July 13, 2012
ObamaCare Ruling Makes electorate less likely to vote for President Obama
Thanks to those who took the time to pass along kind words about yesterday's column titled "Pro-Lifers Refuse to be misled about Pro-Life Mitt Romney." What I said was simply that President Obama's re-election campaign will say anything, a truth (pardon the pun) that even the slavishly pro-Obama media is beginning to grudgingly acknowledge.
I believe you will find today's update on the presidential election of more than passing interest.
· ObamaCare. We will see over time what the lasting effects are of the Supreme Court ruling upholding virtually all of ObamaCare and the House of Representatives' vote Wednesday to repeal ObamaCare. Short-term (and I believe this effect will only grow larger) the impact has been that the Court's ruling has made voters less likely to vote for Obama–27% said the ruling would make them "less likely" to vote for the President to just 12% who told the Quinnipiac Poll it would make them "more likely." Among Independents the margin was even larger: 27% to 9%. And among Catholics, even more so: 35% to 10%–a whopping 25 point difference!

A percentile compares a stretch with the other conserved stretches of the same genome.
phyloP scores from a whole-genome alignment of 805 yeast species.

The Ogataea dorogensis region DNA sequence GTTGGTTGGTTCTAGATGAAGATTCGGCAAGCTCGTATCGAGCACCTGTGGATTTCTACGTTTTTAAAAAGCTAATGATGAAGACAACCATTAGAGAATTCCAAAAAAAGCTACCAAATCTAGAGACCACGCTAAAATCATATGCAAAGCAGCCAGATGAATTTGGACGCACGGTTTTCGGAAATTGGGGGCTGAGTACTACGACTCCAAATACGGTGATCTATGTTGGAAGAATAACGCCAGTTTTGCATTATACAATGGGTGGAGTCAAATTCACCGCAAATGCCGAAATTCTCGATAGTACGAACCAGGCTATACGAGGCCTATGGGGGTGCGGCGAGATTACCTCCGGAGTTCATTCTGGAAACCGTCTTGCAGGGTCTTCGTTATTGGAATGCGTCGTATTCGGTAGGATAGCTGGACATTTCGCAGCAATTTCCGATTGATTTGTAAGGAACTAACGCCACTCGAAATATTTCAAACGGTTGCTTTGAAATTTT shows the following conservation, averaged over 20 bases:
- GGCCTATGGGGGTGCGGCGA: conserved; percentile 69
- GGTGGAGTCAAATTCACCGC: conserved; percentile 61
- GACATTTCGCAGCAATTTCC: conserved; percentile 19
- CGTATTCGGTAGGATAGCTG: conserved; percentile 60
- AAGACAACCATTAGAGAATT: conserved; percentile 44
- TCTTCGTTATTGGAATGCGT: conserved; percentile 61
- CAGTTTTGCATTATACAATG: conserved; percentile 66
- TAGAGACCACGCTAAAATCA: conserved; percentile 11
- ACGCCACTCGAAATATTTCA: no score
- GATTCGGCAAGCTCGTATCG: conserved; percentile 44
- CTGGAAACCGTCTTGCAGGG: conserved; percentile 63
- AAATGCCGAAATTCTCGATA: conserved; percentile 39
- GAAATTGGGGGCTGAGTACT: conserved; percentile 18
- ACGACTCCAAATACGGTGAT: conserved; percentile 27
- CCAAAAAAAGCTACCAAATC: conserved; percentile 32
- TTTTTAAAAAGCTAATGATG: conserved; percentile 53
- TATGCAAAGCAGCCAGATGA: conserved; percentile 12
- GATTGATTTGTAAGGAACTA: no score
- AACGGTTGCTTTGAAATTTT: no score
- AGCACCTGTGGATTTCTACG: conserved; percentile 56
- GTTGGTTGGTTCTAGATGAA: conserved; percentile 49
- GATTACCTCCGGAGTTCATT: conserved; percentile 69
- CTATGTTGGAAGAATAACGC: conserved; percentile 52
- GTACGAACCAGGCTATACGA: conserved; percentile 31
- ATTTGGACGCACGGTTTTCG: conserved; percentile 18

· Job approval. Jay Cost, who writes for the Weekly Standard, had a fascinating analysis on Wednesday. To boil it down to a few sentences, President Obama's job approval (according to a recent Real Clear Politics average of polls) is 46.8%. (And as Cost notes, "[T]he bulk of those polls are either polls of adults or registered voters, which tend to be more favorable to Democrats than the actual electorate.") But if you break down those approval numbers demographically (White, Black, Hispanic), they are much lower for Obama than they were in 2008. This is also largely truly if you divide along partisan lines (Democratic, Republican, and Independent) and completely true by geographic regions. (Cost gives Gallup credit for the data.)
· Into the Lion's Den—a common metaphor for Mr. Romney delivering an address to the NAACP. While all the attention was initially focused on the scattered booing (when Mr. Romney criticized ObamaCare), "What you may not know is that he got a standing ovation as he left the stage and elicited applause several times during his 25-minute address to the nation's oldest civil rights group," according to Andrea Stone, of the Huffington Post.
Contact: By Dave Andrusko
Source: National Right to Life